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The Color of Magic: A Novel of Discworld Kindle Edition
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- Publication date : October 13, 2009
- File size : 867 KB
- Word Wise : Enabled
- Print length : 293 pages
- ASIN : B000W9399S
- Publisher : HarperCollins e-books; Reissue edition (October 13, 2009)
- Enhanced typesetting : Enabled
- X-Ray : Enabled
- Text-to-Speech : Enabled
- Language: : English
- Lending : Not Enabled
- Best Sellers Rank: #8,419 in Kindle Store (See Top 100 in Kindle Store)
- Customer Reviews:
Top reviews from the United States
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I really loved the Tiffany Aching series, but struggled to get immersed in this book. I found I wasn’t nearly attached to any of the characters in this book compared to Wee Free Men where I was immediately invested in Tiffany, her brother, and all the Nac Mac Feegles. The one “character” in Color of Magic that I somewhat cared about was Twoflower’s Luggage. I think what made this challenging to get in to the book was the main storyline was interrupted with snippits of “gods” controlling movement or position of the characters, and I still don’t know what that was about.
I loved all the descriptions of Great A’Tuin, the giant turtle on which the four elephants that hold up Discworld are standing on. There’s a lot of great stuff in this book, I just found a lot of plot not very interesting.
I am going to keep reading Discworld, because I believe there are more Discworld books out there that I will really love. I am so glad I didn’t start with this one, because there’s no way I would have continued the series based on this book. I love Pratchett’s later writing style and have high hopes for other Discworld books, especially the Witches series.
A failed wizard. A tourist from an unknown place. Semi-sentient luggage. A somewhat easily thwarted Death. These are the characters we follow across a world that ranges from sort of traditional fantasy to science fantasy. In the course of this tale, they will encounter great heroes, sometimes misunderstood villains, locales that are bigger on the inside than the outside and strange gods that seem to have only moderately more understanding of things than our protagonists.
His comedic presentation is undeniable. The scope of his creativity is as impressive as it is daunting and his perspective is unique and utterly refreshing. Dragons as creatures of pure creation, powered by imagination and an active mind? Death (as a conscious, if somewhat imperfect entity) that becomes petty when unable to collect its due, so instead it collects the life of a nearby cat (leaving it with the magic eight instead of the normal nine lives)? The fact that, on occasion, falling from great heights permits trans-dimensional travel? Genius.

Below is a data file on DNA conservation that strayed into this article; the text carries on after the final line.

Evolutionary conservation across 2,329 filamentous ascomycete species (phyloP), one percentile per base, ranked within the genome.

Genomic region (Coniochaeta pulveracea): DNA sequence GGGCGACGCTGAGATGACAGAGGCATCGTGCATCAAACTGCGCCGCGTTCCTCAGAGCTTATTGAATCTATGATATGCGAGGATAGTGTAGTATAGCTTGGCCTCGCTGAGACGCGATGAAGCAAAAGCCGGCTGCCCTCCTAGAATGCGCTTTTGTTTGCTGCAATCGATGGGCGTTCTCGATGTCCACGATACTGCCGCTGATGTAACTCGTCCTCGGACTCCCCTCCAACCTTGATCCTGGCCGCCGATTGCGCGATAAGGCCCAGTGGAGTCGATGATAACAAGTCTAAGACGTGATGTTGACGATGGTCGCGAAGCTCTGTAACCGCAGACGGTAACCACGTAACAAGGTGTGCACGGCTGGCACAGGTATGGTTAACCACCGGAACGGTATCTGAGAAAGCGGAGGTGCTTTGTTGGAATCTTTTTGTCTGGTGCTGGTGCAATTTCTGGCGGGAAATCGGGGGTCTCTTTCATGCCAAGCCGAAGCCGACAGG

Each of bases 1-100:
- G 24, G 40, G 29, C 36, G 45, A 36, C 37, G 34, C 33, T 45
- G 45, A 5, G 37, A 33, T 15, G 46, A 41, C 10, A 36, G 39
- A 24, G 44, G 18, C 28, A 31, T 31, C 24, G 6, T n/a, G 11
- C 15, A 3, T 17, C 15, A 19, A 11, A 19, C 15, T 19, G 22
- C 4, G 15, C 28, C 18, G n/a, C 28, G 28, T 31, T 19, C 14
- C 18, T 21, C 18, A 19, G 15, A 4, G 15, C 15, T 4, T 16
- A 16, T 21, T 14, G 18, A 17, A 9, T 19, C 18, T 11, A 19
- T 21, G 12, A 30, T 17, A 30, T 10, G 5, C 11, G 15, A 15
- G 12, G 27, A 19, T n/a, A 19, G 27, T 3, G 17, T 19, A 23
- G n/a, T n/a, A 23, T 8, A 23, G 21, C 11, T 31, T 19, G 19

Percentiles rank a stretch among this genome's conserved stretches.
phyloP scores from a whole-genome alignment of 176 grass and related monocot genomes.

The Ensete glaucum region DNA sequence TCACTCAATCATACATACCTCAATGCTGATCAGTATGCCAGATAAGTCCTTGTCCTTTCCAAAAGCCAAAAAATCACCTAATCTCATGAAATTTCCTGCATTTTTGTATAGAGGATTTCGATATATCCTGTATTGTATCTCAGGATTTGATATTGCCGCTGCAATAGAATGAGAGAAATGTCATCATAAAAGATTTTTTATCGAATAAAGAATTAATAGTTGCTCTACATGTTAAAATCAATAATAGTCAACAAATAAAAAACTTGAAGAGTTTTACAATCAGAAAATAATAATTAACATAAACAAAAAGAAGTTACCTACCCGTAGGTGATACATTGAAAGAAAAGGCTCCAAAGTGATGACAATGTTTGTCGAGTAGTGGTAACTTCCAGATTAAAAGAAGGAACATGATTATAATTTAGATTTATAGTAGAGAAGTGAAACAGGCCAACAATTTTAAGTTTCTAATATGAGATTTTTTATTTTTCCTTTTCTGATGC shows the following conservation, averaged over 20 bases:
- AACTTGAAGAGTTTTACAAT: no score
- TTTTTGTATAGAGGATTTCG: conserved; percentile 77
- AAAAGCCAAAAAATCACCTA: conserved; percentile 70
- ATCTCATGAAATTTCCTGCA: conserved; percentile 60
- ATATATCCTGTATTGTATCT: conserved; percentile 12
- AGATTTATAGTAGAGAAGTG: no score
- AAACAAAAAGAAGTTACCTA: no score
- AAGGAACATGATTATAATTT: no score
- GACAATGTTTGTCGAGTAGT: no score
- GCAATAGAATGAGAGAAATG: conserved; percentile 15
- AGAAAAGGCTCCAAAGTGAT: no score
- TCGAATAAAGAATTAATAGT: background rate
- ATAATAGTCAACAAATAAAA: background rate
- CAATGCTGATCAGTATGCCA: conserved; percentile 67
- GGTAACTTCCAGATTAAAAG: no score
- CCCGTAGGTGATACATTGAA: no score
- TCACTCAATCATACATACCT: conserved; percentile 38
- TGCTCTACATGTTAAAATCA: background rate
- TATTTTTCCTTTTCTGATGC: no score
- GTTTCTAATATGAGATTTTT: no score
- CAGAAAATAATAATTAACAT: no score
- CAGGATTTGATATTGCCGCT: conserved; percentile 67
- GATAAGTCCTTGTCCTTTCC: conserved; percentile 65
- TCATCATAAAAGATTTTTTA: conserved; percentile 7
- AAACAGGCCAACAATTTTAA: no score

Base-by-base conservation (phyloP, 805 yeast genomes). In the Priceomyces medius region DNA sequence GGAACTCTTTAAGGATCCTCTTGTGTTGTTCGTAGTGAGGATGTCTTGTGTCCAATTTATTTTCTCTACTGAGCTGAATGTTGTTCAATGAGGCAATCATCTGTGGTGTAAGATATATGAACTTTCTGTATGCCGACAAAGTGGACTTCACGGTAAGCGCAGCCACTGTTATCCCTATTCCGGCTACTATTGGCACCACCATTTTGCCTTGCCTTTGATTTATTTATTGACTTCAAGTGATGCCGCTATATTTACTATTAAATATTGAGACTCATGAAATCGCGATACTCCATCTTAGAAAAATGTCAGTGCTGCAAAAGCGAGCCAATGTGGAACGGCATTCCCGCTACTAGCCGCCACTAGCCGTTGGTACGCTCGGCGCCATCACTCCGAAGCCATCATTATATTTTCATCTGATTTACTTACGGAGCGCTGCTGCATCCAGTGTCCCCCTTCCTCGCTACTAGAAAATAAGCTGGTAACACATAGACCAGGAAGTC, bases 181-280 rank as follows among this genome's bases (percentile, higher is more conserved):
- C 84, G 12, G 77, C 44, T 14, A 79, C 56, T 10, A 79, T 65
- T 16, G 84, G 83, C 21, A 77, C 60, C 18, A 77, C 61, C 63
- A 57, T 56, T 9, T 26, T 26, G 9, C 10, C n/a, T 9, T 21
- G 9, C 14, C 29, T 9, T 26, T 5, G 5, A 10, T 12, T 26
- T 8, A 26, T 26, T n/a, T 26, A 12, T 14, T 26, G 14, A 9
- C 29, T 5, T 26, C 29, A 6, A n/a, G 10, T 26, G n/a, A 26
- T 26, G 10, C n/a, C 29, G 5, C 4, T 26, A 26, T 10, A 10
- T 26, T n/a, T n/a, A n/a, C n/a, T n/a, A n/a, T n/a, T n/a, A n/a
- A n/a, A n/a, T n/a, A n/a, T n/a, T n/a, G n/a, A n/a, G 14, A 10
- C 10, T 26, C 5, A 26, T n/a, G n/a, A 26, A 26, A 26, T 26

Pratchett's prose is eminently accessible, which makes this book not only a breeze to read but rather difficult to put down. He may not have the sheer command of language that Vance and Leiber did, but he is every bit their equal in terms of sheer imaginative prowess, wit and tale-telling. Truly, one of the titans of fantasy and an incredible storyteller.
TLDR: A must read for any fan of humorous, ingenious and surreal fantasy. On to the quotes:
"Precisely why all the above should be so is not clear, but goes some way to explain why, on the disc, the Gods are not so much worshipped as blamed."
"He's got a box with a demon in it that draws pictures," said Rincewind shortly. "Do what the madman says and he will give you gold."
"No, what he didn't like abut heroes was that they were usually suicidally gloomy when sober and homicidally insane when drunk. There were too many of them, too."
"The Disc gods themselves, despite the splendor of the world below them, are seldom satisfied. It is embarrassing to know that one is a god of a world that only exists because every improbability curve must have its far end; especially when one can peer into other dimensions at worlds whose Creators had more mechanical aptitude than imagination. No wonder, then, that the Disc gods spend more time in bickering than in omnicognizance."
The story starts off with telling us what's so special about Discworld. Disworld is actually a flat plan, a 'disc', if you will, resting on the back of four giant elephants, which are themselves standing on the shell of an even more giant turtle crawling through space. Things only get more ridiculous from there. Pratchett introduces us to two great characters. The first, Rincewind, is a washed out drop out of the local wizard college, who a knack for both languages and finding his way to trouble. The second, Twoflower, is a foreigner bored with his life as an insurance salesman, who comes to Rincewinds city as tourist looking for adventure, and willing to pay for it handsomely. Together, the two traipse across the Disc on all sorts of wacky adventures.
I want to compare Pratchetts writing to Douglas Adams, or even Kurt Vonnegut, but that wouldn't be accurate. Those authors are massively cynical, and while Pratchett can do satire, his humor is much more kind-hearted. You really just need to read the book for yourself to see what I mean.
Top reviews from other countries
This is a great book and had reintroduced me to some old favourites... I intend to read in order, not that you have to but knowing some of what's to come makes me want to.
Great standalone story or the start of a long and very enjoyable experience, you decide.
Triumphantly therapeutic reading...